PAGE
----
Here are the top stories recently covered by DocWire News in the hematology/oncology section. In this edition, read about mammogram disparities for women who only speak Spanish, a computer-based cognitive rehabilitation program for “chemobrain,” breast cancer and financial stress, the psychological effect of COVID-19 on cancer patients and caregivers, and more.
Women with limited English-language proficiency get mammogram screenings for breast cancer less than other women, according to a study presented at the American College of Surgeons Clinical Congress 2020. “Spanish-only speakers appear to have a 27 percent less likelihood of having a screening mammogram than English speakers,” said lead study investigator Jose L. Cataneo, MD, a general surgery resident at the University of Illinois at Chicago/Metropolitan Group Hospitals via a press release.
A randomized controlled trial observed that a computer-based cognitive rehabilitation program may improve cognition for cancer patients treated with chemotherapy. Cancer-related cognitive impairment, referred to as “chemobrain,” can impact numerous aspects of cognition, the researchers explained.
A recent study shows that breast cancer patients suffer extreme financial stress during and after treatment. “Looking at the results, about 8.6% of the respondents reported ‘being less able to provide for the financial needs of their family’ was a severe problem,” said Dr. Steven Coughlin, Interim Head for the Division of Epidemiology in the Department of Population Health Sciences at the Medical College of Georgia at Augusta University, via a press release. “Nearly 14.4% said ‘difficulty in meeting medical expenses’ was a severe problem.”
Cancer patients and their caregivers experienced high levels of fear and anxiety regarding the COVID-19 pandemic, according to a study. Nearly three-quarters of caregivers (72.8%), two-thirds of patients, and 41.6% of healthcare workers (HCWs) were very much or extremely fearful regarding COVID-19. Patients were primarily concerned about community spread, while caregivers were most concerned about patients dying by themselves and HCWs expressed highest levels of concern surrounding COVID-19’s mild symptoms. Caregivers and patients had similar rates of anxiety (22.5% and 19.1%, respectively); 14% of HCWs reported anxiety. Burnout was reported by 43.5% of HCWs; anxiety and fear were associated with burnout.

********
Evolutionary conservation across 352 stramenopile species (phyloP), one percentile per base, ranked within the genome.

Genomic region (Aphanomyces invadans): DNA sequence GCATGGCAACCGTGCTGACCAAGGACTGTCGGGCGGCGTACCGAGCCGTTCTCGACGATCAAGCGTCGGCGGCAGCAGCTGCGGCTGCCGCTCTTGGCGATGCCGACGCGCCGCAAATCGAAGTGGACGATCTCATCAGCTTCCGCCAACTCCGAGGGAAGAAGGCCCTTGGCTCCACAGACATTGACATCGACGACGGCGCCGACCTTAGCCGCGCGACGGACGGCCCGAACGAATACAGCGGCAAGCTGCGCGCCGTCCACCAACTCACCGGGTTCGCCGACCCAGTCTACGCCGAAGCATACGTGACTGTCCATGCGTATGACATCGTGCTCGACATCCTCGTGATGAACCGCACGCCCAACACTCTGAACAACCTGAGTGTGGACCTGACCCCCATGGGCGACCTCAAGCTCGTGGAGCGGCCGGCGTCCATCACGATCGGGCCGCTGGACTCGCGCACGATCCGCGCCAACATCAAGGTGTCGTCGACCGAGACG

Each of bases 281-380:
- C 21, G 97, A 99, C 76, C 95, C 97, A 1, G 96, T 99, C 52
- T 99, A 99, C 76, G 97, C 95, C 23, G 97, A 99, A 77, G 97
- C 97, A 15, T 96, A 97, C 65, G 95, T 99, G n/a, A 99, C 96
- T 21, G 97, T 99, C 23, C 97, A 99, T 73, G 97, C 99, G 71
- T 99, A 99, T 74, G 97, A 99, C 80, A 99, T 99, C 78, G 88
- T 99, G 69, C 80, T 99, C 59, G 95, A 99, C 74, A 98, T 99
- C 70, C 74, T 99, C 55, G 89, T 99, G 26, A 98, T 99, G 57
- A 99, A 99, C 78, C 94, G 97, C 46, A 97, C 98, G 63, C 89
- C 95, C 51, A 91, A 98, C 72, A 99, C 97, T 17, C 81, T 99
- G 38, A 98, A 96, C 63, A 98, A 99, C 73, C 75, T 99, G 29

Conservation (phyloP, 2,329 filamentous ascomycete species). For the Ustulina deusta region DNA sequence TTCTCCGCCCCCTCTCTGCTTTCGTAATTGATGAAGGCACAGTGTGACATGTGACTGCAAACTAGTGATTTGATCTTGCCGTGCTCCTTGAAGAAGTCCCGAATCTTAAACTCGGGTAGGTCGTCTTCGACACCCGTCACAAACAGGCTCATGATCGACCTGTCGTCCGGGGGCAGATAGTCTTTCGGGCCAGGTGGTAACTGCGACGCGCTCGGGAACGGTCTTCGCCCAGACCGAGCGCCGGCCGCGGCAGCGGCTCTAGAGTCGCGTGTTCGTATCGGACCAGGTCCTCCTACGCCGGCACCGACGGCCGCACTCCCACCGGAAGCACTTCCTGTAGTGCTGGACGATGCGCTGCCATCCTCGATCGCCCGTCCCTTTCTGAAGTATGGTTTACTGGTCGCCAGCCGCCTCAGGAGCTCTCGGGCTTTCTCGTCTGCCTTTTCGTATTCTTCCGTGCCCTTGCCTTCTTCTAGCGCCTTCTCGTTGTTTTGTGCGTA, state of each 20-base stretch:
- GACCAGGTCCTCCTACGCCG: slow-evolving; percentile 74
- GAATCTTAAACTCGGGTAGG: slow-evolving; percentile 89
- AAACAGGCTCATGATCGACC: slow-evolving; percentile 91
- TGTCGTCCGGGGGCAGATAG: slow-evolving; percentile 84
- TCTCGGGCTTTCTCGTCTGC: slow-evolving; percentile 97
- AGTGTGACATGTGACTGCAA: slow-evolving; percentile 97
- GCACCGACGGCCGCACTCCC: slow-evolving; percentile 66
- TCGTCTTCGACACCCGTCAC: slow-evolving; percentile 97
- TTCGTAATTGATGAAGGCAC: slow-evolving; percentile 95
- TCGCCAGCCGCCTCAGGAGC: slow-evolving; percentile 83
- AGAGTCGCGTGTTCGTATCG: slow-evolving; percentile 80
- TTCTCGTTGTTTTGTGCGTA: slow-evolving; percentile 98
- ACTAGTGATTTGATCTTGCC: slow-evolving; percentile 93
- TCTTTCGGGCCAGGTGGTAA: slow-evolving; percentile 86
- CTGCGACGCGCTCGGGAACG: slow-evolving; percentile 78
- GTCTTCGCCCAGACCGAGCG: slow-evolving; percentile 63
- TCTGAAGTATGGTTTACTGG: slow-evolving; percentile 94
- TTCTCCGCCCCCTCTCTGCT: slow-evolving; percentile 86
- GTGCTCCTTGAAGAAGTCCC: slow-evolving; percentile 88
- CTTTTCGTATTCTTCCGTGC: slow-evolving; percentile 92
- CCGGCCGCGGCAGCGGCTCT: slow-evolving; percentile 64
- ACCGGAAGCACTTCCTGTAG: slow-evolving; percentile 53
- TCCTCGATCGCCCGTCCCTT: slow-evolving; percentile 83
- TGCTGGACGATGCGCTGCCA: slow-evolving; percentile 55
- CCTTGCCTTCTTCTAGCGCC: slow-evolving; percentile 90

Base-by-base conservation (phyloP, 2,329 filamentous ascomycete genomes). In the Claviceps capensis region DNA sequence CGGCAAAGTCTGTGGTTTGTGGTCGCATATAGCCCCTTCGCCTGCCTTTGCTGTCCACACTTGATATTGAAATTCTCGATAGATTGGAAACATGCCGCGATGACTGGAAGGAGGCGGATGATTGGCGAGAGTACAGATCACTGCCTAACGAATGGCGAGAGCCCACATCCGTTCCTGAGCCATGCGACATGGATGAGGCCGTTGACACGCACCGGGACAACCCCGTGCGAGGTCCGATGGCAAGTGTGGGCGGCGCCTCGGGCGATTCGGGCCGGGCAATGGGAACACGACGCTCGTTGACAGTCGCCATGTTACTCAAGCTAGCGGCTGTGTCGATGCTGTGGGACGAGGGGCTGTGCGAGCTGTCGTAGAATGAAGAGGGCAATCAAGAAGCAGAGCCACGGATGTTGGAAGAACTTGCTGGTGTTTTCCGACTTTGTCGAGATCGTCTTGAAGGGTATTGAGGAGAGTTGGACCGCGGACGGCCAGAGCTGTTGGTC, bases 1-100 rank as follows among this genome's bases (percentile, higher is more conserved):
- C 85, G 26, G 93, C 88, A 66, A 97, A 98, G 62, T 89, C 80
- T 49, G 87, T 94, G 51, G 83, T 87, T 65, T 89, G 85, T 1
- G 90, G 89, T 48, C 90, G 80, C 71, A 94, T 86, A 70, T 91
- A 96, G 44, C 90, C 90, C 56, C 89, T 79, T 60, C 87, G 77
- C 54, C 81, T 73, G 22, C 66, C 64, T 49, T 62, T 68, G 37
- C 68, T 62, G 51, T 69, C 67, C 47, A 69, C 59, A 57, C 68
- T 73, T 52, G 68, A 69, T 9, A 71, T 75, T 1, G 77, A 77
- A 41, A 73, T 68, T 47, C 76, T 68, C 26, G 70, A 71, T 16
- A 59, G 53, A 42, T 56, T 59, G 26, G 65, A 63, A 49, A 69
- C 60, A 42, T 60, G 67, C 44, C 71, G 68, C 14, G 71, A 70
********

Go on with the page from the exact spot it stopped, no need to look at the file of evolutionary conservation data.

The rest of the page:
The turn-around time for liquid biopsy is considerably faster than a tissue-based test, according to the findings of a pilot test presented today at the IASLC 2020 Lung Cancer Hot Topic: Liquid Biopsy Virtual Conference. “This study suggests that NGS-based liquid biopsy improves time to report and more importantly, time to treatment, in patients with advanced NSCLC in comparison to tissue-based molecular analysis,” said Nir Peled, MD, a medical oncologist and Head of the Cancer Institute, Soroka Medical Center, via a press release.
Even when women survive breast cancer, they may not be out of the woods when it comes to certain side effects—possibly up to a decade later, a study discovered. The survivor cohort, compared to the controls, were more likely to report intermittent claudication and appetite loss, symptoms which were correlated with cardiac dysfunction and anxiety/depression.
A new study shows that Black patients have poorer cancer outcomes than Whites not due to biology, but simply because of less access to health care. Unsurprisingly, the results showed that Black head and neck cancer patients had worse outcomes than the white cancer patients. “But then when we controlled for access to care, those differences suddenly disappeared,” said researcher Jessica McDermott, MD, an assistant professor in the Department of Medical Oncology via a press release. “When you closely examine the data, it becomes clear what is going on.”
A new study shows hospitals serving mainly minority patients are just as likely as other hospitals to offer standard surgical care for early-stage breast cancer. The study was presented at the virtual American College of Surgeons (ACS) Clinical Congress 2020.
Cancer patients in palliative care with limited health literacy may not be receiving an adequate explanation of their disease from their provider, according to a report about communication. In 25 consultations, the provider did not assess the patients’ understanding of their disease; in 10 of the remaining consultations, it was only assessed one time. This, of all the instrumental communication aspects, was brought up the least. In half of consultations, the providers did not talk about the patients’ prognosis.